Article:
Kudos to Alaska Airlines for transfer program

Since July 2013, 1,200 animals have been transferred off Kauai by Alaska Airlines.

They were transferred, for free, by Alaska Airlines, because the company wanted to do what it could to find homes for dogs and cats that ended up at the Kauai Humane Society. The program was smart and effective. Basically, it allowed humane society animals to hitch a free ride to mainland shelters on Alaska Airlines airplanes, under the ticket of a flying passenger. Last year alone, 417 animals from Kauai were transferred by Alaska Airlines. That’s a lot of saved lives.

Alaska Airlines was the only airline to offer such a service. There were no other airlines that agreed to fly dogs and cats at no charge to the Mainland, where they had a wonderful chance to find a new life with a new family. It was certainly a generous act on behalf of the airline, one that no one else stepped up to take on. It was one that benefited animals and gave KHS the opportunity to help even more animals, and one for which Alaska Airlines deserves thanks. Its compassion for animals and doing what it can to put them in loving homes is beyond question.

Unfortunately, due to an incident beyond Alaska Airlines control, the program was recently suspended. Alaska Airlines has had to stop allowing animals to fly free under a passenger’s ticket until it can re-evaluate the program and determine the best way to proceed. It may, in time, be able to resume the transfer program. It may not. Again, that decision has not been made. There is no letter from Alaska Airlines announcing the program has been officially ended. Such a letter was cited in a story by The Garden Island on Saturday regarding the transfer program. That was an error.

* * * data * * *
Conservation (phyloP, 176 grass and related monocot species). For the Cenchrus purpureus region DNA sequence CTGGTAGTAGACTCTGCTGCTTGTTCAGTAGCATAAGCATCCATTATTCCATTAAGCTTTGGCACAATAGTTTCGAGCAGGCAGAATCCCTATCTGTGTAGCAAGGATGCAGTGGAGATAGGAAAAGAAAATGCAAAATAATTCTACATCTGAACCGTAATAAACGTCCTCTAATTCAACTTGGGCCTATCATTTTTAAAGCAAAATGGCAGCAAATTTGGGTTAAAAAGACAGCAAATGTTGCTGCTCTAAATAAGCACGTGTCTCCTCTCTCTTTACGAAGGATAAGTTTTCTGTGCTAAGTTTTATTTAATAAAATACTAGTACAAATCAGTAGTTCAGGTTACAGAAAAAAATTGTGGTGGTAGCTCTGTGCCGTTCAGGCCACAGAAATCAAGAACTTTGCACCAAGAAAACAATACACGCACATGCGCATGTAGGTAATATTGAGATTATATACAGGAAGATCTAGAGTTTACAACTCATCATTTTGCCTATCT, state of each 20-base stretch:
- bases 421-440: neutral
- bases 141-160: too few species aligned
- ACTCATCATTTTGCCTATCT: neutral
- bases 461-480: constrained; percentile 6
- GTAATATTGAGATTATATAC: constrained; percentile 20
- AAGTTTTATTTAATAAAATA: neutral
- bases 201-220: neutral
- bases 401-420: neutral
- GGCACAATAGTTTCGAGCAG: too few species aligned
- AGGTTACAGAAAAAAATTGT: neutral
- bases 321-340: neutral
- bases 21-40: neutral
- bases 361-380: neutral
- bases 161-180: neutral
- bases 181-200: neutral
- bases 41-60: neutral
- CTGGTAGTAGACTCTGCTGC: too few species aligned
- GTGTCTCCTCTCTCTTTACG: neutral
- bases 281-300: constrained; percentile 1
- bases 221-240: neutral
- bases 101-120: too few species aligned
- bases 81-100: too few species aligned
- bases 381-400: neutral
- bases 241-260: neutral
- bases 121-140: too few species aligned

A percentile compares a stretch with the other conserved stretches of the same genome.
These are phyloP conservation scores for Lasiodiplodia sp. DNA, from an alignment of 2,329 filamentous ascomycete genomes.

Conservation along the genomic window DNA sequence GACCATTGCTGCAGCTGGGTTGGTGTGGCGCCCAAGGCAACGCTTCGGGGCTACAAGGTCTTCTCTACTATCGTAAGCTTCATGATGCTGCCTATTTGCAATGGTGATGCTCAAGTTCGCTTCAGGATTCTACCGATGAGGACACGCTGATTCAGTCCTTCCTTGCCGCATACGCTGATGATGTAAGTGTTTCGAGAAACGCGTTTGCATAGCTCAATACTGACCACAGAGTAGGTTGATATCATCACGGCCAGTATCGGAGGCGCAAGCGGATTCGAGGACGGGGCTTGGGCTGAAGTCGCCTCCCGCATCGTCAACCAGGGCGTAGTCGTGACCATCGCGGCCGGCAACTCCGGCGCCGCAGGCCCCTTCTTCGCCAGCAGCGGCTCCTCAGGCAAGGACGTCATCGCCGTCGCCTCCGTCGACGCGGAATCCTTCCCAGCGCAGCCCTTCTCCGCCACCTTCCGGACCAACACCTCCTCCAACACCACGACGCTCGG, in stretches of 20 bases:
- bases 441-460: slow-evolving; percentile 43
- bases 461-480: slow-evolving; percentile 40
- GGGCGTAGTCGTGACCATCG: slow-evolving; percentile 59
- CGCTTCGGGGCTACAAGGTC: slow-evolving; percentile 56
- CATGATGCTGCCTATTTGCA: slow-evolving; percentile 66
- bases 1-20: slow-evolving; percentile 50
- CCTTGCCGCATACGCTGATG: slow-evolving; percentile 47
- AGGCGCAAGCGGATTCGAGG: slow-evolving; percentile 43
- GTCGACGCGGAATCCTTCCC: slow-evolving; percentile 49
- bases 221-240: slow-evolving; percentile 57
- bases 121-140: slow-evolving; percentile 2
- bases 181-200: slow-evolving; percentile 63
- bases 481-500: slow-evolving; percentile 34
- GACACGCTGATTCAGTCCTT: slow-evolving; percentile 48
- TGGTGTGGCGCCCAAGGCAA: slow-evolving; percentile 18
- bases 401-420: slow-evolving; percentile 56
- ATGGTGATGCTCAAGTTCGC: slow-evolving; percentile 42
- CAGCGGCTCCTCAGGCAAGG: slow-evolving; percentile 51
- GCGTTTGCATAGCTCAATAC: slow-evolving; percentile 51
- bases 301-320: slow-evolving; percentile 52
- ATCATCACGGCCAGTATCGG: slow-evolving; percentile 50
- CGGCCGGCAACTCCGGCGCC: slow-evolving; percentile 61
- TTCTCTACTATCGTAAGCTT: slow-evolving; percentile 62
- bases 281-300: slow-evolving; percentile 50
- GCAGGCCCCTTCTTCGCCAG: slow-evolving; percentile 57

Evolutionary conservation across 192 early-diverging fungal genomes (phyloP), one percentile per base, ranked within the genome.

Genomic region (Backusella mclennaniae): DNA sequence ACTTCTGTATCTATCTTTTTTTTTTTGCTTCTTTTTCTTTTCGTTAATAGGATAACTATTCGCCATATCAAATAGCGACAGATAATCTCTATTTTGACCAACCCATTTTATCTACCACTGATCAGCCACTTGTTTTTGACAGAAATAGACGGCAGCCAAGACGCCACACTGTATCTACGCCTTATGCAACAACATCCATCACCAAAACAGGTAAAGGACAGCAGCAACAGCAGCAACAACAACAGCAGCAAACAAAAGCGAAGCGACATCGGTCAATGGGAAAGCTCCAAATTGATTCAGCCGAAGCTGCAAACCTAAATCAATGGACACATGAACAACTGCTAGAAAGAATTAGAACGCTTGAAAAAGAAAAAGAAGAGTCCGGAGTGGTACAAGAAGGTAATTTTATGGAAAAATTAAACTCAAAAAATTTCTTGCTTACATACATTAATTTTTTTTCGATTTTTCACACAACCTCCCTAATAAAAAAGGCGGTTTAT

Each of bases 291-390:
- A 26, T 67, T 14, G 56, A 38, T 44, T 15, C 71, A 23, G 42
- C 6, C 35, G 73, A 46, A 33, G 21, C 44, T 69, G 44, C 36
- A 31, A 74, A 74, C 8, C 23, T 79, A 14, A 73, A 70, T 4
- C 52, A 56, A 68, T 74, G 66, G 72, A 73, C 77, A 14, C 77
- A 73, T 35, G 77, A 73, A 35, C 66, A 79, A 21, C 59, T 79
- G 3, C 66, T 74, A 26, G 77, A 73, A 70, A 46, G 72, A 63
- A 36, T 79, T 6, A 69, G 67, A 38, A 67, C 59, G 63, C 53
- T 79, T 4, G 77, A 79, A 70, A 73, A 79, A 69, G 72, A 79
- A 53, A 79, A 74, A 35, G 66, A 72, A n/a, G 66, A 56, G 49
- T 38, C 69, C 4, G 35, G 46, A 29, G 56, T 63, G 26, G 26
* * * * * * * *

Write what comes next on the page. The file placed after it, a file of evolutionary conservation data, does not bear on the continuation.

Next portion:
We certainly hope the program continues. On Kauai, there are a finite number of homes and a seemingly infinite number of dogs and cats that find themselves homeless. The transfer program has been terrific in easing overcrowding at KHS and has certainly been instrumental in the declining number of euthanizations at KHS over the years. For that, we give Alaska Airlines a good deal of the credit.

So, rather than criticize Alaska Airlines for suspending the program, we believe it deserves praise for all the animals it has assisted over the past three years. And, as we said, we hope Alaska finds a way to reinstate the program for the good of our dogs and cats, and for KHS. Or, perhaps other airlines will take on this challenge.

For even more clarity, here is what Alaska Airlines has to say on the issue, as well:

“For the past three years, Alaska Airlines has offered the only free transportation program where animals from the Kauai Humane Society fly to various shelters on the West Coast for adoption. The informal program began after KHS approached various airlines for assistance with shelter overcrowding, and Alaska agreed to help. Since then, the program had been expanded to include Maui and Hawaii Island.

“Unfortunately, the program was recently halted following misuse and other circumstances beyond Alaska’s control. Although the situation was unrelated to the KHS, Alaska’s decision to suspend the program was not only due to legal and security concerns, but also to ensure the animals that Alaska transfers are properly crated and meet our strict safety protocols before they are handed over to us. KHS was informed that the program had been suspended, but was being reevaluated. No decision had been made to end the program completely.

“It was always Alaska’s intention to work through this situation internally, with the hope that an improved program could be reinstated in the future that would ensure the safe transport of the animals in our care and prevent abuse of the program. We kindly ask KHS and the public for their patience, so that we can continue to help our island humane societies in their mission to save lives and find wonderful homes for our furry friends.”


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